Garmin Coach – Any Good ? Free Adaptive 5K Running Plan


Garmin are about to shake up the online coaching market. #Maybe

What Is Garmin Coach ?

Garmin Coach - adaptive
Simple workout shown on CONNECT MOBILE

First  up; Garmin running watch owners may have been aware for a long time that they have had the ability to create WORKOUTS on GARMIN CONNECT and then follow the workouts on your Forerunner

Secondly you may also have been aware of various Garmin Training PLANS that put together a series of workouts on your calendar in your pursuit of a particular goal such as a future race.

Garmin COACH takes the existing WORKOUT and CALENDAR abilities further forwards

Garmin COACH adds other resources around a plan, such as VIDEO. In my opinion, the key change is that Garmin COACH adapts a plan to your progress. Most importantly, for the target market, it adapts at the MACRO level. ie workouts could be automatically jigged about within your available weekly schedule AND the intensity and duration of one of those individual workouts could be modified based on your progress and/or recent activity.

Adapts‘ sounds very fancy and advanced. And it is, at least in the techy sense of how to achieve adaptation. BUT from the runner’s point of view ‘it’s just plain obvious‘ that a plan needs to respond to your real life challenges eg ‘I had to work late and missed my workout…what do I do next? My plan has me down as a rest day tomorrow.‘. That is the sort of challenge where an adaptable plan is by far the best solution.

Let’s be clear, this is new for Garmin but not new to the market. LOTS of other companies claim to have adaptive training plans all the way from Firstbeat through to Fitbit and back again to Polar.

Compatible Watches

Initially this is only available for the recent, mainstream running watches ie Vívoactive 3, Forerunner 645 and Forerunner 935.

I would expect the Fenix and Edge ranges to get compatibility with COACH once the scope of the plans that COACH covers is expanded to faster runners, new event distances and to cyclists.

Compatible Humans

Garmin Coach will only work for now if you are looking to do a 5K in SLOWER than 25 minutes. It’s for novice runners. At least for now.

It’s just for 5k the 5k distance initially.  I would expect that Garmin will introduce a 10k plan soon as it would be basically the same plan and, from my research in previous years, 10k is a very popular distance for online training plans.

Just how popular is 5k?

Random Stat: Of the 1091 finishers at Bushy 5K parkrun on 8Jul2018, 353 (30%) were FASTER than 25 minutes. Thus over 70% of the finishers are in Garmin’s target market.

So it’s a large market to target. It’s also a good market to target as the vast majority of people at this level will benefit from ANY training. So, from Garmin’s point of view, what they propose in their plan will almost certainly work to some degree for almost everyone. The downside is the risk of injury – that’s a downside in Garmin being blamed for the injury and, of course, a downside for the runner themselves being injured and unable to run.

Garmin Coach – Run Through The Setup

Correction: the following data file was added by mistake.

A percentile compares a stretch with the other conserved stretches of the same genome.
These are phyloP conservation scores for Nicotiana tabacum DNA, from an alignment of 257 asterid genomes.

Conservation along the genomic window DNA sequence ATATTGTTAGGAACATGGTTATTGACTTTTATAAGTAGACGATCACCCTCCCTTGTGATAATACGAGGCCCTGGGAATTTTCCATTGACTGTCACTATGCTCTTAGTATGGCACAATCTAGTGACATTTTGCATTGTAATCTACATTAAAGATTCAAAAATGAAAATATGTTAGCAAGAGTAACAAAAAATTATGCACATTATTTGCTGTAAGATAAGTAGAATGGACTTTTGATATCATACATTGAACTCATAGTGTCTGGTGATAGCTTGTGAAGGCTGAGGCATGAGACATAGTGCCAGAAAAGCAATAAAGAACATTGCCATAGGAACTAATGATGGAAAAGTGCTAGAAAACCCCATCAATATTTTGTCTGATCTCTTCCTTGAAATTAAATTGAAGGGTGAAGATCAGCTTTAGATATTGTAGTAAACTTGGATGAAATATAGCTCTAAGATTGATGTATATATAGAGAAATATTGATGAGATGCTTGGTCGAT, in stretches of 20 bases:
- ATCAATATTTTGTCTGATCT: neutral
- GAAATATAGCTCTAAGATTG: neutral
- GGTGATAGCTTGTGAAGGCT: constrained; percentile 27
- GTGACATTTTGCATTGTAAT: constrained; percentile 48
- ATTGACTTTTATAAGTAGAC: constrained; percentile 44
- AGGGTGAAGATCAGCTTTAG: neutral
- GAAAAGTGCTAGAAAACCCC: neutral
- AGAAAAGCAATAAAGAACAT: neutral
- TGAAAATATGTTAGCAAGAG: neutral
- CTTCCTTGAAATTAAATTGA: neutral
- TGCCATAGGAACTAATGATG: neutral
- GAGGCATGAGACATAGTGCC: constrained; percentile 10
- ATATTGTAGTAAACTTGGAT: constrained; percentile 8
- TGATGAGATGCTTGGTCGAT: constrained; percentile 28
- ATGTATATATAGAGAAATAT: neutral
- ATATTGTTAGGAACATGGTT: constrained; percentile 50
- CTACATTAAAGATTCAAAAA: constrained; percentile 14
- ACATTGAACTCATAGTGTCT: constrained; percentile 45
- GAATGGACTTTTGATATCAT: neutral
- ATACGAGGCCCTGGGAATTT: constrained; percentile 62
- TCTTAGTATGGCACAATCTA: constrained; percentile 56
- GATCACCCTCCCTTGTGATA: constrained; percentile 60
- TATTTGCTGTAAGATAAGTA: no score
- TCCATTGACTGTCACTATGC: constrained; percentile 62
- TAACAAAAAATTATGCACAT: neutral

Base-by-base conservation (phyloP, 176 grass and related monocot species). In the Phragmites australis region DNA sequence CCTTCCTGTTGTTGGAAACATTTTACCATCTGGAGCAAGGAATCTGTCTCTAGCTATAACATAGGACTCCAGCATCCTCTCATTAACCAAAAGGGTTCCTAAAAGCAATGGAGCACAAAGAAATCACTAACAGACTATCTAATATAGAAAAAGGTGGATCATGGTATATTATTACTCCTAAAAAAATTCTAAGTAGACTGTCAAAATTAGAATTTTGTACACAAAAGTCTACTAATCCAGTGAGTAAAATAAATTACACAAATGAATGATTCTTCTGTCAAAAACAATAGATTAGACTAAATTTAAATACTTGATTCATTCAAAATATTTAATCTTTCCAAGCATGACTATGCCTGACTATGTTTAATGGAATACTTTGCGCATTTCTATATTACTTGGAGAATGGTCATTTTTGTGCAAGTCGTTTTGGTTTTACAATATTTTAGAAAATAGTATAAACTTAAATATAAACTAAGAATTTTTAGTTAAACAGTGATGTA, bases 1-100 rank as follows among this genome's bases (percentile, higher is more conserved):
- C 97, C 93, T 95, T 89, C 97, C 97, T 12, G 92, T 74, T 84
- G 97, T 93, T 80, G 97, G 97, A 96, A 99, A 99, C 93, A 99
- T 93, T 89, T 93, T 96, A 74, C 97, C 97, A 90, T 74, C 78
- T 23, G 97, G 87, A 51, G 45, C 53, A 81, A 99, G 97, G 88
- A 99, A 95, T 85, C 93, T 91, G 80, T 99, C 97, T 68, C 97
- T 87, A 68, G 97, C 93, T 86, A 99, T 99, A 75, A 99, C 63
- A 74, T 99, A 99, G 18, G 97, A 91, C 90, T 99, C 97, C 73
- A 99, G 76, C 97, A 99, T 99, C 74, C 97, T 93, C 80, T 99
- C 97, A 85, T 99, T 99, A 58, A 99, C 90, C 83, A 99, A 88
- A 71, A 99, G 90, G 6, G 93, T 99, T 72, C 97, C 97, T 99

You select the “Garmin Coach 5k” plan on Garmin Connect (online not mobile)


You then set the parameters of your plan indicating, for example, which days of the week you are available to train. Even though the plan is adaptive it will not tell you to run on a day you’ve said you can’t run. The parameters can be changed partway through the coaching program eg your available days to train might change.

There are then 3 real coaches who have put their names to three 5k plans and these are each different variants on the same kind of theme. Superficially, to me, Coach Amy seemed the best bet for the target group making a point of injury prevention. You can’t get faster if you’re injured 😉

  • Coach Amy: 4-5 workouts a week. 10-20 week plan. injury prevention, cross-training, strength & mobility, variety of workouts.
  • Coach Greg: 3-4 workouts a week 10-15 week plan, timed runs, drills, working on speed and form, variety of workouts
  • Coach Jeff: workouts a week 12-18 week plan, cognitive tools, drills, motivation strategies, ‘run walk run’. Might be best as a ‘couch to 5k alternative’.

Garmin builds in a concept of ‘Confidence’ which essentially is telling you if you are behind or ahead of plan but using more nuanced wording.

That’s it really. The plan is then synchronised to your device via Garmin Express

Garmin Coach - adaptive

You can also follow your plan on the Garmin Connect Mobile app, seeing planned workouts as well as completed ones.


When you choose the RUN profile on your Forerunner you are prompted to do today’s exercise if there is one and some extra pages/screens are added to your normal ones.

Garmin Coach – My First Run

I went through all the steps of creating a plan and today I ran the 5-minute Benchmark Run that starts each plan with my Forerunner 935. The whole process seemed logical and well thought-through. Garmin COACH asked all the questions that needed to be asked.

The downside was that quite a lot of time is required to watch the videos and set it all up (say 5-10 minutes). Other vendors offer a quicker-starting solution eg on the Suunto 3 Fitness . 5-10 minutes is not an issue for me but maybe for others.

Garmin Coach – My Second Run

After the Benchmark, a week or so’s worth of workouts are downloaded to your device. I did the second run on the second day. BUT I ran a lot faster than the plan. There are NO alerts in the workout to tell you to slow down.

There appears to be NO in-workout guidance to tell you to speed up/slow down or go further – as appropriate to your performance. (Suunto does this with the Firstbeat algorithm they use)

So that’s a little disappointing.

Although my first workout was an ‘easy 3k run’. I kinda went a bit harder than ‘easy’ and expected to be told to slow down. This is a little strange as the whole point of recovery/slow runs is to go slow.

I would appreciate your experiences, below, on other run types as I won’t be able to test them all out.

Garmin Coach – My Third Run